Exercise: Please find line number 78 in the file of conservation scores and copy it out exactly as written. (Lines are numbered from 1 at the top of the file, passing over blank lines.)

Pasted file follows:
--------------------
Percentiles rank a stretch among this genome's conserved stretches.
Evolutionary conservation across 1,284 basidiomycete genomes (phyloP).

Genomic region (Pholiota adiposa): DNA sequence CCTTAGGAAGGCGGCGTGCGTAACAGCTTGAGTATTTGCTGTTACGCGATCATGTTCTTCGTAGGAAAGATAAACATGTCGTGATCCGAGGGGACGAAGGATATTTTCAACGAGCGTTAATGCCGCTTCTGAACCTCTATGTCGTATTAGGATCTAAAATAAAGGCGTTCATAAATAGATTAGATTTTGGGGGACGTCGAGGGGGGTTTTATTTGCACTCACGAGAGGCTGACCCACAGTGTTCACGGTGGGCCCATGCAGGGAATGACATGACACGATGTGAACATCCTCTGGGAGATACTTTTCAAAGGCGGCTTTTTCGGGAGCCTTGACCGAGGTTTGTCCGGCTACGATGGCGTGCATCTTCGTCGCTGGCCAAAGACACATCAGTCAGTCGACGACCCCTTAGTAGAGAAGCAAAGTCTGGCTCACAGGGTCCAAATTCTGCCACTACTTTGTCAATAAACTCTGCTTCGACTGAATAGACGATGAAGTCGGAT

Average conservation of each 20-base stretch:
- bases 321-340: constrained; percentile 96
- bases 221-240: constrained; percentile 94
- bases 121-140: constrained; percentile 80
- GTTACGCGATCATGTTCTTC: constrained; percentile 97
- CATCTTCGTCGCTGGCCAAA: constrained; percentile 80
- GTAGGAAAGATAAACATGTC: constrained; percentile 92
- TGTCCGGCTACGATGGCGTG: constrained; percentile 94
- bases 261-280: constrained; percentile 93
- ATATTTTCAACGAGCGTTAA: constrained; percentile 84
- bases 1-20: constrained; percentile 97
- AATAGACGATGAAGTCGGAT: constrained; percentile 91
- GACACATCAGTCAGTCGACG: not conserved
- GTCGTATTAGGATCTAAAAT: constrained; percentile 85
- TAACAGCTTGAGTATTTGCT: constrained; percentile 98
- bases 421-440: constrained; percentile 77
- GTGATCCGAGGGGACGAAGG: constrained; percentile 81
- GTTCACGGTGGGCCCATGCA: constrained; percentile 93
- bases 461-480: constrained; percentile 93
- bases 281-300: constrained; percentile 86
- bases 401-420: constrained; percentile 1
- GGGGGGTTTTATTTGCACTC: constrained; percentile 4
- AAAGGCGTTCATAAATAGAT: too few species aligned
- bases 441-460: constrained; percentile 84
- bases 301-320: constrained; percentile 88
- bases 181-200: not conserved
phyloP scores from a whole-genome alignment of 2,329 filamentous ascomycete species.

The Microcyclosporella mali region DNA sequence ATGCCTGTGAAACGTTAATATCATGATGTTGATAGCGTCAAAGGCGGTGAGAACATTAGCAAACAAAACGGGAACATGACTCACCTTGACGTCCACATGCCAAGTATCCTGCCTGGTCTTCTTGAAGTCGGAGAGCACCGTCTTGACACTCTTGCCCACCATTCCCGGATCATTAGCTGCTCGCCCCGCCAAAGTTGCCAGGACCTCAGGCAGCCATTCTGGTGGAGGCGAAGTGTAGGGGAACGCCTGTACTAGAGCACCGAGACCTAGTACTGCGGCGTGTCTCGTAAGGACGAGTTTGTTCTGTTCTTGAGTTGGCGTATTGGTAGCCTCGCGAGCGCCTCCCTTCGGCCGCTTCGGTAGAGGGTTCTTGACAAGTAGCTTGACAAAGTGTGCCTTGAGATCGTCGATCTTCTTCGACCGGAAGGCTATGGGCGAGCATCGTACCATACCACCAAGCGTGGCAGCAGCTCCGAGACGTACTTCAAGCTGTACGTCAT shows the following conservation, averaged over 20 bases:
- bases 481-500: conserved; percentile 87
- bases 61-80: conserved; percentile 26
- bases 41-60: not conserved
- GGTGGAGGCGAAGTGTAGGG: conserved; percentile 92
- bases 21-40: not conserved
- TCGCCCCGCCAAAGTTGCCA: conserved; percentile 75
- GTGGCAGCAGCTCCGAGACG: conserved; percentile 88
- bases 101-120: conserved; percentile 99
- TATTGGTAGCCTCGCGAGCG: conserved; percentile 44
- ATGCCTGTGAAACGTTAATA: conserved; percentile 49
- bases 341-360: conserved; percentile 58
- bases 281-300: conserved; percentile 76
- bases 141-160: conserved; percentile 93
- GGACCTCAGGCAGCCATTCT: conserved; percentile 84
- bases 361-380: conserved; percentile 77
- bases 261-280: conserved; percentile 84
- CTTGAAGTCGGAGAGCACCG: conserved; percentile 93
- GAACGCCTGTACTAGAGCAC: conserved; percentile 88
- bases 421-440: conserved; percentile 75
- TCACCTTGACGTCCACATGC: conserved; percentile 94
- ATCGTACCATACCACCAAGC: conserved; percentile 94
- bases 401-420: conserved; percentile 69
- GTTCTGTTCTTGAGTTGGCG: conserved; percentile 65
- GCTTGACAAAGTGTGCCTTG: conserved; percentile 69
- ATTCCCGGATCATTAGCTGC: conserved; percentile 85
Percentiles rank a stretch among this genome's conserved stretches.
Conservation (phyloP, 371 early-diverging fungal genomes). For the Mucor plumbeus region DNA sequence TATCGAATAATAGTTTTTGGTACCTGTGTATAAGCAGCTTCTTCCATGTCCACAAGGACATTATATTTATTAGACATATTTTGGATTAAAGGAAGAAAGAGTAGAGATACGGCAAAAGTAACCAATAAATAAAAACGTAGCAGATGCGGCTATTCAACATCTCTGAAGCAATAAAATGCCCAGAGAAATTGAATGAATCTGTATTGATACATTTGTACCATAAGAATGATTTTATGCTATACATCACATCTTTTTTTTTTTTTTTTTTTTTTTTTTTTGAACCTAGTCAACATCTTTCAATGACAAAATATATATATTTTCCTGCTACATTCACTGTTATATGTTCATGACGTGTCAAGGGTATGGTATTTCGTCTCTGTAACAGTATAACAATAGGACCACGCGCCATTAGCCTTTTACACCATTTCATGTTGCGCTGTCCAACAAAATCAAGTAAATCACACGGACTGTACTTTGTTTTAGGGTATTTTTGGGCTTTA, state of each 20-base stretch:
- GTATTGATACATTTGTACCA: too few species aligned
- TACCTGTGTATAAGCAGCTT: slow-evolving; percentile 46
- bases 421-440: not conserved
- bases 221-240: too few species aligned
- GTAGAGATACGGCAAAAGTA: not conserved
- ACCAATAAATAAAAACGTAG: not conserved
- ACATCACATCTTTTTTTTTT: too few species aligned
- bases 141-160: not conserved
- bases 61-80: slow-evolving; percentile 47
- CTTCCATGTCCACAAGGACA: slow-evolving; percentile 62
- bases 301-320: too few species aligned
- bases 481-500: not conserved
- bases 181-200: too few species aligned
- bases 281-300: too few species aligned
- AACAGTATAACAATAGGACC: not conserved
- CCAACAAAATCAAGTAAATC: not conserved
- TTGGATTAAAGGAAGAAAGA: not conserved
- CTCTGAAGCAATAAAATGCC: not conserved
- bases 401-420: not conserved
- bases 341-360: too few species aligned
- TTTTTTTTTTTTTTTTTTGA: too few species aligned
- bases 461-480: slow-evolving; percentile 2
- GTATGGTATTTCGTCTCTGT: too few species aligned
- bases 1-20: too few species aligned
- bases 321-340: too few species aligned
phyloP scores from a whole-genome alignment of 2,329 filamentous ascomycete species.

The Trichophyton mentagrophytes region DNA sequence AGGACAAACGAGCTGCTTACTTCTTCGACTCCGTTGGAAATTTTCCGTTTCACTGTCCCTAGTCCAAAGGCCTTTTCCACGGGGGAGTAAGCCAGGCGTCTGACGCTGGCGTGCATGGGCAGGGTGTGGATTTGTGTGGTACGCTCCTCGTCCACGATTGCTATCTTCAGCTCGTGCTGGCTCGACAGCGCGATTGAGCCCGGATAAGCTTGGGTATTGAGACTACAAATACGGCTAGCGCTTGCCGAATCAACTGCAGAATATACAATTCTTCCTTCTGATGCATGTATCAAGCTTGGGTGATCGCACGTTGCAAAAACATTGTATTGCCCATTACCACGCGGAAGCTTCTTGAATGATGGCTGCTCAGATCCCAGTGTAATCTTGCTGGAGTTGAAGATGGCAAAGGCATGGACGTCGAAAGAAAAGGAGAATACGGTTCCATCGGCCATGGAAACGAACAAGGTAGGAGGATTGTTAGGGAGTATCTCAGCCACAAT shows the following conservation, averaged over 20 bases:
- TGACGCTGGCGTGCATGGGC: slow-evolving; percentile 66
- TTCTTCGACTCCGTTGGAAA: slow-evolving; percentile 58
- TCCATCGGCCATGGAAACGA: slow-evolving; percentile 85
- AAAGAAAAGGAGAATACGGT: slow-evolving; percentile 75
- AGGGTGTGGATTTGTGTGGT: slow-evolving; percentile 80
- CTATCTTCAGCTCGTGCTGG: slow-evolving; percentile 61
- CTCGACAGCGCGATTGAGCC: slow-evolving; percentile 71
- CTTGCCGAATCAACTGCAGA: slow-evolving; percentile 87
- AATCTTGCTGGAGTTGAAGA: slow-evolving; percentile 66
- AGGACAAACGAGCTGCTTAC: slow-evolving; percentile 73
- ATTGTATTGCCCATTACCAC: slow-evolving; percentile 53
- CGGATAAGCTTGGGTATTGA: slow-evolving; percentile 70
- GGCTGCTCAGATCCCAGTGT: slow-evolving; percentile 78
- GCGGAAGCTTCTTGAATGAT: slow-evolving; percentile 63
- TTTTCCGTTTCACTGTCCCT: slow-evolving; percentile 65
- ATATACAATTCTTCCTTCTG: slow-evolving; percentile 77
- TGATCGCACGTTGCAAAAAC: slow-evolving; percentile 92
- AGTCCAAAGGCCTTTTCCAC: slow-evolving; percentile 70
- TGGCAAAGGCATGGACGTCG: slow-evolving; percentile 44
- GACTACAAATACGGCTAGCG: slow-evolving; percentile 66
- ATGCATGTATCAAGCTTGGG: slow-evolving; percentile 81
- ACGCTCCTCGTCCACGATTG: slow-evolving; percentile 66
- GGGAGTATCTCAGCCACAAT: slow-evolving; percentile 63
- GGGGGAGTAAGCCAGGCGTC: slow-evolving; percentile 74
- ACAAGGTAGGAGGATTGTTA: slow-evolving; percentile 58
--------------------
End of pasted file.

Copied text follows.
- bases 341-360: too few species aligned